Less than a decade ago, a terabyte of personal online storage would have been nearly unthinkable. Now Google is making a terabyte of cloud storage available for just $10.

Check out Google Drive’s new pricing structure announced last week, which now offers the first 15 GB per month for free. For $100 a month, Google offers as much space you could ever need: 10 terabytes or more.

Google Drive’s new pricing structure is great for users, who benefit from more attractive prices from one of the foremost companies in data storage—especially when you compare them against paid plans from Google’s cloud competitors.

Dropbox charges $9.99/month for 100GB, but Google Drive charges just $2/month for the same amount of space.

SugarSync offers one terabyte of data for $55 per month for up to three users; in Google Drive, that same storage costs $10 a month.

Apple asks for $100 per year (or $8.33 a month) for 50 GB of iCloud storage; you can get twice the storage each month and pay a quarter of the price with Google Drive.

Microsoft’s OneDrive, which only features annual plans, starts at 50GB for $25 per year. Google Drive offers roughly the same price per year, but offers twice as much storage as Microsoft does each month. Microsoft offers 7 GB of storage for free to new users as a taste to get them onto a subscription plan.

If you thought Google Drive offered savings for consumers, it’s even better for developers.

Amazon’s popular S3 cloud service, which is a favorite among developers (Dropbox included), costs roughly $85/month for a terabyte of space. Similarly, the cheapest plans on Microsoft’s Azure platform cost about $68 per month for 1 TB. To reiterate, Google only asks for $10 a month for 1 TB.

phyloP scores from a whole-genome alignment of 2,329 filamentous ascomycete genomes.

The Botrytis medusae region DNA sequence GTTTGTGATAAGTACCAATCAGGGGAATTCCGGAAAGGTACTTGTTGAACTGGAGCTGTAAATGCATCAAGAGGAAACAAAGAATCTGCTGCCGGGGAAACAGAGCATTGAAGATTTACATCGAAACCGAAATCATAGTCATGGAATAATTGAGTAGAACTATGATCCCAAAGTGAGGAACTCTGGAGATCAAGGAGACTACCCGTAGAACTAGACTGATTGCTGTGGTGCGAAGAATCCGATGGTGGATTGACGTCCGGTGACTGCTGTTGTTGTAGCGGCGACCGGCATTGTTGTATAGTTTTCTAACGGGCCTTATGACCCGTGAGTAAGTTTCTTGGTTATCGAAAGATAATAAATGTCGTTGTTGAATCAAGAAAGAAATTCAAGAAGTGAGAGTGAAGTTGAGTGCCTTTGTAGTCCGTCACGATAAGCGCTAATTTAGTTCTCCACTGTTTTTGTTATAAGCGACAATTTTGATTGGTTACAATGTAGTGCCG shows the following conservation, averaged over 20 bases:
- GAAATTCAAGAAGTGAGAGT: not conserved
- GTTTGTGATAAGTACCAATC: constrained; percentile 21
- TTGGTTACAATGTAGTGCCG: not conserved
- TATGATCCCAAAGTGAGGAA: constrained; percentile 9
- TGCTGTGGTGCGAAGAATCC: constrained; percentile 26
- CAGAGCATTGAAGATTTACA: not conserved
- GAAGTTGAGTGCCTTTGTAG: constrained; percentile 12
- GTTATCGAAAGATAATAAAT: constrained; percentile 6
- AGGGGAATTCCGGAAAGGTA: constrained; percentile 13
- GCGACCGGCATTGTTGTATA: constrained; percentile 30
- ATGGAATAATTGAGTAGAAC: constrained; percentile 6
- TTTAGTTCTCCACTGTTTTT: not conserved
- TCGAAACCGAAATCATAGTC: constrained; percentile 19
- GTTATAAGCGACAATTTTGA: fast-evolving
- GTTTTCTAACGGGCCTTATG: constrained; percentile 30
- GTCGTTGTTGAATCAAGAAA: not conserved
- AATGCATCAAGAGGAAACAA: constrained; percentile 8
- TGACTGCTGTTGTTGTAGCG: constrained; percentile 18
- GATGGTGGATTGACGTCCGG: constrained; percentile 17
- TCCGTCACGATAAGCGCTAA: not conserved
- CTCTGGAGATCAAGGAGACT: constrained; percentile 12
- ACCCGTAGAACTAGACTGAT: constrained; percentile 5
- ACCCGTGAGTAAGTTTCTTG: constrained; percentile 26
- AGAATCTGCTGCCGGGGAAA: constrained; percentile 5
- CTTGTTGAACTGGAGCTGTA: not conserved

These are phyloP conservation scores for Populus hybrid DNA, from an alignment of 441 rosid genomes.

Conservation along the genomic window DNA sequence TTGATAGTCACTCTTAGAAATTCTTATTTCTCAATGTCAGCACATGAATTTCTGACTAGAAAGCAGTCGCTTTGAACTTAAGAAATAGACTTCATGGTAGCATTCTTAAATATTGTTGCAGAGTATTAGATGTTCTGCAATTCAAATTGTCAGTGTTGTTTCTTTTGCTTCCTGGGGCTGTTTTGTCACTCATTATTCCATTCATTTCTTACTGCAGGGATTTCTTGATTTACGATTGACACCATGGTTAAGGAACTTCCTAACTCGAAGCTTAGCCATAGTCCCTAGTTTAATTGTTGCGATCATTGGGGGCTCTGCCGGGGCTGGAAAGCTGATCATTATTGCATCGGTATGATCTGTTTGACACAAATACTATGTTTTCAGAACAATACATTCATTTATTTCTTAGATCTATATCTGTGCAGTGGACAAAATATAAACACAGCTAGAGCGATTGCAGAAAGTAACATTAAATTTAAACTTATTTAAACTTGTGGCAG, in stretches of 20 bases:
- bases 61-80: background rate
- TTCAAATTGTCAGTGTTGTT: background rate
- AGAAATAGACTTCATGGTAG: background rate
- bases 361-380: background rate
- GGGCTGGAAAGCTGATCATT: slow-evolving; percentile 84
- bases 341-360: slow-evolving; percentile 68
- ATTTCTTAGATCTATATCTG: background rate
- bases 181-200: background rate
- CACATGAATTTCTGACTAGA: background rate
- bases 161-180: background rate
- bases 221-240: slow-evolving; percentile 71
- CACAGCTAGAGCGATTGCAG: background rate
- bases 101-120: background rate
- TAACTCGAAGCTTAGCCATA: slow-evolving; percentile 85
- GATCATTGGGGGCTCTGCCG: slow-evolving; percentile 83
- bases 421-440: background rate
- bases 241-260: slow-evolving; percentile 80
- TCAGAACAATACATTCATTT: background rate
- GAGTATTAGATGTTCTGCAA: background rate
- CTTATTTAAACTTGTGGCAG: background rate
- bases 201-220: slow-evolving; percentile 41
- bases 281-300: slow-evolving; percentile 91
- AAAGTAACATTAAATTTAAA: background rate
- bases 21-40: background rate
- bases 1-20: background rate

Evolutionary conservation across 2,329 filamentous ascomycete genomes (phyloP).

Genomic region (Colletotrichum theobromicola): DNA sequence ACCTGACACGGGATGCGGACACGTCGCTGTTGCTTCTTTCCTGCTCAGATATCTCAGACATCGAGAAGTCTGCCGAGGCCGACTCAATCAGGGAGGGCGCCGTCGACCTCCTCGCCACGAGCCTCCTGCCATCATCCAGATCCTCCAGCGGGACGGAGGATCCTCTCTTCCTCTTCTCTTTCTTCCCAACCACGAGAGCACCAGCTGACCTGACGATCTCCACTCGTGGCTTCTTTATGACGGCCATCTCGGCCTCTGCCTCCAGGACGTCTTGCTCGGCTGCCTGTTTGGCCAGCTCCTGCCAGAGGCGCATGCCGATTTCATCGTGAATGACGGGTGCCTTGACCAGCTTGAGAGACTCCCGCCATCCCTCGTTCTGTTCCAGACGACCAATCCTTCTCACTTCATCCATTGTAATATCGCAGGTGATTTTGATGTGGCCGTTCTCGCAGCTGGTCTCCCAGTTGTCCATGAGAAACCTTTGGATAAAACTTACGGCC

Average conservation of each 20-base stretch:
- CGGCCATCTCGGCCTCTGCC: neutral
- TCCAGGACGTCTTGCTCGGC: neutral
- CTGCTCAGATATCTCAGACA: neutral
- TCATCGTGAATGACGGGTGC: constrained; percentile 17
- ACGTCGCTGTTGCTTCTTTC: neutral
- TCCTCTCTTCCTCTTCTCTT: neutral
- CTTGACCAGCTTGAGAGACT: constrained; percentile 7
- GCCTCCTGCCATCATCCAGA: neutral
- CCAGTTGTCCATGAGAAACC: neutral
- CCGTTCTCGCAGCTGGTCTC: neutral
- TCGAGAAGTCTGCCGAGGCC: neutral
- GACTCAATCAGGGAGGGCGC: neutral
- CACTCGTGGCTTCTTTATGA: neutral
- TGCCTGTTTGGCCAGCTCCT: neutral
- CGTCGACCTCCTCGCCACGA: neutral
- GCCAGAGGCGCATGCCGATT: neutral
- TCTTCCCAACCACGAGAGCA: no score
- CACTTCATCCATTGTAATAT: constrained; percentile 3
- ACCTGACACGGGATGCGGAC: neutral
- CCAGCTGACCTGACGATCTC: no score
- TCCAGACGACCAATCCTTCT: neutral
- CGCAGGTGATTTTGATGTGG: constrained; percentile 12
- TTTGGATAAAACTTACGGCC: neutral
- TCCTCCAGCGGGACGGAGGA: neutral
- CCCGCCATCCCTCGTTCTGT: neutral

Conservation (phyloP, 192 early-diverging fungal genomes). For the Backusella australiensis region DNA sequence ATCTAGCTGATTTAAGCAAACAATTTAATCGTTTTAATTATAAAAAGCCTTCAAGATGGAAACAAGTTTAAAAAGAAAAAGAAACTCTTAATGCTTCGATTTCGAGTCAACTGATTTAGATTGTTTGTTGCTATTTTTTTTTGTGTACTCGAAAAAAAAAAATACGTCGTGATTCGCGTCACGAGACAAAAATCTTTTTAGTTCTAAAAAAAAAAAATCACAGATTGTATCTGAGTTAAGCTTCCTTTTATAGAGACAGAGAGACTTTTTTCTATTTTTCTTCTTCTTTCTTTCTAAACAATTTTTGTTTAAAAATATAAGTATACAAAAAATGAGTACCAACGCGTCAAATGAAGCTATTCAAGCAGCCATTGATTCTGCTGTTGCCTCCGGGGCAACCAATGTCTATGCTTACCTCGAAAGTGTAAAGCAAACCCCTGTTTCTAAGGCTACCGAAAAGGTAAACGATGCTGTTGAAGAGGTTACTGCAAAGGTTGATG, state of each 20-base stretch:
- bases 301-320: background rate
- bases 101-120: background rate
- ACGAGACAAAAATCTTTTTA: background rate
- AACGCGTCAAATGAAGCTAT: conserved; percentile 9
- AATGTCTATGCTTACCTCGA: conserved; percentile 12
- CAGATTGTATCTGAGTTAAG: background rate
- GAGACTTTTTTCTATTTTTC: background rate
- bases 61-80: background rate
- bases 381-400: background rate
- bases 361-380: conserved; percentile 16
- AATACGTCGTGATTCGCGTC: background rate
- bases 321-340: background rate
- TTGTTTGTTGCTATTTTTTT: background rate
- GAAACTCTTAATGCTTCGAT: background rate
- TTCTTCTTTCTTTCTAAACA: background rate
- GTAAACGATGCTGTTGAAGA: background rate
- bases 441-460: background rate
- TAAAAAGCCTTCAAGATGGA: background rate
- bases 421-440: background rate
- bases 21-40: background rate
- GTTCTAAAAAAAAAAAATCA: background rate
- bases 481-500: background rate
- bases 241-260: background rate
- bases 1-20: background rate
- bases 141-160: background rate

Turning Cloud Storage Into A Commodity

A cheaper Google Drive means more money goes directly to the company, but more importantly, it benefits Google’s entire ecosystem.

Google Drive may not be the company’s sexiest offering, but it is one of its most important. Drive is the glue that binds Google’s family of productivity apps together: It’s the home for Docs, Slides and Sheets (Google’s answer to Microsoft’s Office suite of apps), it contains all of your photos from Google+ and it’s the foundation for storage options within Gmail, Google’s popular email service.

Ideally, Google’s new prices will push other cloud services to do the same; in some ways, as ReadWrite contributor Matt Asay notes, it’s already begun happening. If anything, lower prices will push greater adoption rates which, in turn, provide greater focus on optimizing infrastructure to the cloud. Google’s competitive prices will ultimately benefit the entire technology ecosystem, from individuals users and developers to startups and enterprises.

Cloud computing is already outpacing traditional data workloads; thanks to the latest push from Google Drive, the public cloud takes one more step towards becoming the norm for all storage needs.

What Google has done with its Drive pricing strategy is transform cloud storage from an expensive feature into a commodity function available for a nominal fee. This could change the entire business model for personal storage companies like Evernote and Dropbox and every company in the personal cloud space is now on notice.